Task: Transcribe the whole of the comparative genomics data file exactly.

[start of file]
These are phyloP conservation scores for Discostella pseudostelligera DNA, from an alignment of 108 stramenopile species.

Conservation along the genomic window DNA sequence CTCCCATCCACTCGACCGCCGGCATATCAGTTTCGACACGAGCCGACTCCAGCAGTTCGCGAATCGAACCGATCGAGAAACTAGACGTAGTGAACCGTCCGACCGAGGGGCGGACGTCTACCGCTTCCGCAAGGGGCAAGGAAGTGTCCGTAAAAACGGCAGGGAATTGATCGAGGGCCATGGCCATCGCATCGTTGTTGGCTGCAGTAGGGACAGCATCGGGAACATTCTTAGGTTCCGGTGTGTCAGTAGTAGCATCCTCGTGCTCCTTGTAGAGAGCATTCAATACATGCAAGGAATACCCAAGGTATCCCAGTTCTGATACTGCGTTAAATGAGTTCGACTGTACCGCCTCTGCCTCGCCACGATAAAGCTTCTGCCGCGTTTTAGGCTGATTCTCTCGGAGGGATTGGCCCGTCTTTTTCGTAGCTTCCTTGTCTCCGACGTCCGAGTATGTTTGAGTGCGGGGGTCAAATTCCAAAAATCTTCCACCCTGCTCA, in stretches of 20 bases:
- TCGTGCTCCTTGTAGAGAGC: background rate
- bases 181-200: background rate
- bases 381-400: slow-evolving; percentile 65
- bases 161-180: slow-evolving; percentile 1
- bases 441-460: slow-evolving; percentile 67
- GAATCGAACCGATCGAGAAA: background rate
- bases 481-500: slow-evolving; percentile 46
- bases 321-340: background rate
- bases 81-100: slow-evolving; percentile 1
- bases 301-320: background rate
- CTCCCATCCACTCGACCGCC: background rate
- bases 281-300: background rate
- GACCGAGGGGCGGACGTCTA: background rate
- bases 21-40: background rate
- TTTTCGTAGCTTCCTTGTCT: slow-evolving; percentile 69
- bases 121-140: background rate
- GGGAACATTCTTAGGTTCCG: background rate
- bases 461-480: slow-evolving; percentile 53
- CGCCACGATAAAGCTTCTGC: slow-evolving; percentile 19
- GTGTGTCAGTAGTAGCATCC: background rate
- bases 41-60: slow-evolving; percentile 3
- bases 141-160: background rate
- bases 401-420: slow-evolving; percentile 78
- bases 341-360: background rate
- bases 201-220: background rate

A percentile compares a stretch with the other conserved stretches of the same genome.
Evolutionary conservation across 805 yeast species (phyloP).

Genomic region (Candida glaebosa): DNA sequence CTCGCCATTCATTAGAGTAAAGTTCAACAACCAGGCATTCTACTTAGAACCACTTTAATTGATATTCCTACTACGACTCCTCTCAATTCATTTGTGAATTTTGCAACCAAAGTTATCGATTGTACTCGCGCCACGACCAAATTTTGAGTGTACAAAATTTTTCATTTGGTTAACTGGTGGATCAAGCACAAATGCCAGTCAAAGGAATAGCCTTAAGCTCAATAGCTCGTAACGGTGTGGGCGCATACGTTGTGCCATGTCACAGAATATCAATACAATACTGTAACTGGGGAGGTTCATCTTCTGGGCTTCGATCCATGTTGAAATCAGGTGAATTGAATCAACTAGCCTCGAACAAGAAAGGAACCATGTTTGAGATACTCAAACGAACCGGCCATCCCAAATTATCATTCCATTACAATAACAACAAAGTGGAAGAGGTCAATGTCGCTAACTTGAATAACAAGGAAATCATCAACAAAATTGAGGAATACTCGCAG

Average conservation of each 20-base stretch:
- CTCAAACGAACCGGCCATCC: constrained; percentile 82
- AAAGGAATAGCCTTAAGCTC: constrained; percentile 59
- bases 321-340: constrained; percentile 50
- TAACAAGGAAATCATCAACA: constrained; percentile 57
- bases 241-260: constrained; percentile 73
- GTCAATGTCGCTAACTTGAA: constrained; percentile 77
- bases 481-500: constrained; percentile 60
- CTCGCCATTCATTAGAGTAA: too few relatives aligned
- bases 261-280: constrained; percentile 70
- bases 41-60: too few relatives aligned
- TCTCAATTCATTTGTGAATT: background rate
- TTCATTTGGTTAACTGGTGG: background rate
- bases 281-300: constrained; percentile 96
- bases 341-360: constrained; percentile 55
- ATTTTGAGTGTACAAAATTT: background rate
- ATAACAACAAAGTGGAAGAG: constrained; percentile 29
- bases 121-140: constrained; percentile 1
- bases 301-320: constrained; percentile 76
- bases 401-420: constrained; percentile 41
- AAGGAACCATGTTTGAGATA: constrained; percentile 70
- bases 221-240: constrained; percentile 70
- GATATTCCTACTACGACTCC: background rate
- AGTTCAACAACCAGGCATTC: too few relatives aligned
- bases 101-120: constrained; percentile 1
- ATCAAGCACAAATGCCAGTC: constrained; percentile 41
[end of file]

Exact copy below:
These are phyloP conservation scores for Discostella pseudostelligera DNA, from an alignment of 108 stramenopile species.

Conservation along the genomic window DNA sequence CTCCCATCCACTCGACCGCCGGCATATCAGTTTCGACACGAGCCGACTCCAGCAGTTCGCGAATCGAACCGATCGAGAAACTAGACGTAGTGAACCGTCCGACCGAGGGGCGGACGTCTACCGCTTCCGCAAGGGGCAAGGAAGTGTCCGTAAAAACGGCAGGGAATTGATCGAGGGCCATGGCCATCGCATCGTTGTTGGCTGCAGTAGGGACAGCATCGGGAACATTCTTAGGTTCCGGTGTGTCAGTAGTAGCATCCTCGTGCTCCTTGTAGAGAGCATTCAATACATGCAAGGAATACCCAAGGTATCCCAGTTCTGATACTGCGTTAAATGAGTTCGACTGTACCGCCTCTGCCTCGCCACGATAAAGCTTCTGCCGCGTTTTAGGCTGATTCTCTCGGAGGGATTGGCCCGTCTTTTTCGTAGCTTCCTTGTCTCCGACGTCCGAGTATGTTTGAGTGCGGGGGTCAAATTCCAAAAATCTTCCACCCTGCTCA, in stretches of 20 bases:
- TCGTGCTCCTTGTAGAGAGC: background rate
- bases 181-200: background rate
- bases 381-400: slow-evolving; percentile 65
- bases 161-180: slow-evolving; percentile 1
- bases 441-460: slow-evolving; percentile 67
- GAATCGAACCGATCGAGAAA: background rate
- bases 481-500: slow-evolving; percentile 46
- bases 321-340: background rate
- bases 81-100: slow-evolving; percentile 1
- bases 301-320: background rate
- CTCCCATCCACTCGACCGCC: background rate
- bases 281-300: background rate
- GACCGAGGGGCGGACGTCTA: background rate
- bases 21-40: background rate
- TTTTCGTAGCTTCCTTGTCT: slow-evolving; percentile 69
- bases 121-140: background rate
- GGGAACATTCTTAGGTTCCG: background rate
- bases 461-480: slow-evolving; percentile 53
- CGCCACGATAAAGCTTCTGC: slow-evolving; percentile 19
- GTGTGTCAGTAGTAGCATCC: background rate
- bases 41-60: slow-evolving; percentile 3
- bases 141-160: background rate
- bases 401-420: slow-evolving; percentile 78
- bases 341-360: background rate
- bases 201-220: background rate

A percentile compares a stretch with the other conserved stretches of the same genome.
Evolutionary conservation across 805 yeast species (phyloP).

Genomic region (Candida glaebosa): DNA sequence CTCGCCATTCATTAGAGTAAAGTTCAACAACCAGGCATTCTACTTAGAACCACTTTAATTGATATTCCTACTACGACTCCTCTCAATTCATTTGTGAATTTTGCAACCAAAGTTATCGATTGTACTCGCGCCACGACCAAATTTTGAGTGTACAAAATTTTTCATTTGGTTAACTGGTGGATCAAGCACAAATGCCAGTCAAAGGAATAGCCTTAAGCTCAATAGCTCGTAACGGTGTGGGCGCATACGTTGTGCCATGTCACAGAATATCAATACAATACTGTAACTGGGGAGGTTCATCTTCTGGGCTTCGATCCATGTTGAAATCAGGTGAATTGAATCAACTAGCCTCGAACAAGAAAGGAACCATGTTTGAGATACTCAAACGAACCGGCCATCCCAAATTATCATTCCATTACAATAACAACAAAGTGGAAGAGGTCAATGTCGCTAACTTGAATAACAAGGAAATCATCAACAAAATTGAGGAATACTCGCAG

Average conservation of each 20-base stretch:
- CTCAAACGAACCGGCCATCC: constrained; percentile 82
- AAAGGAATAGCCTTAAGCTC: constrained; percentile 59
- bases 321-340: constrained; percentile 50
- TAACAAGGAAATCATCAACA: constrained; percentile 57
- bases 241-260: constrained; percentile 73
- GTCAATGTCGCTAACTTGAA: constrained; percentile 77
- bases 481-500: constrained; percentile 60
- CTCGCCATTCATTAGAGTAA: too few relatives aligned
- bases 261-280: constrained; percentile 70
- bases 41-60: too few relatives aligned
- TCTCAATTCATTTGTGAATT: background rate
- TTCATTTGGTTAACTGGTGG: background rate
- bases 281-300: constrained; percentile 96
- bases 341-360: constrained; percentile 55
- ATTTTGAGTGTACAAAATTT: background rate
- ATAACAACAAAGTGGAAGAG: constrained; percentile 29
- bases 121-140: constrained; percentile 1
- bases 301-320: constrained; percentile 76
- bases 401-420: constrained; percentile 41
- AAGGAACCATGTTTGAGATA: constrained; percentile 70
- bases 221-240: constrained; percentile 70
- GATATTCCTACTACGACTCC: background rate
- AGTTCAACAACCAGGCATTC: too few relatives aligned
- bases 101-120: constrained; percentile 1
- ATCAAGCACAAATGCCAGTC: constrained; percentile 41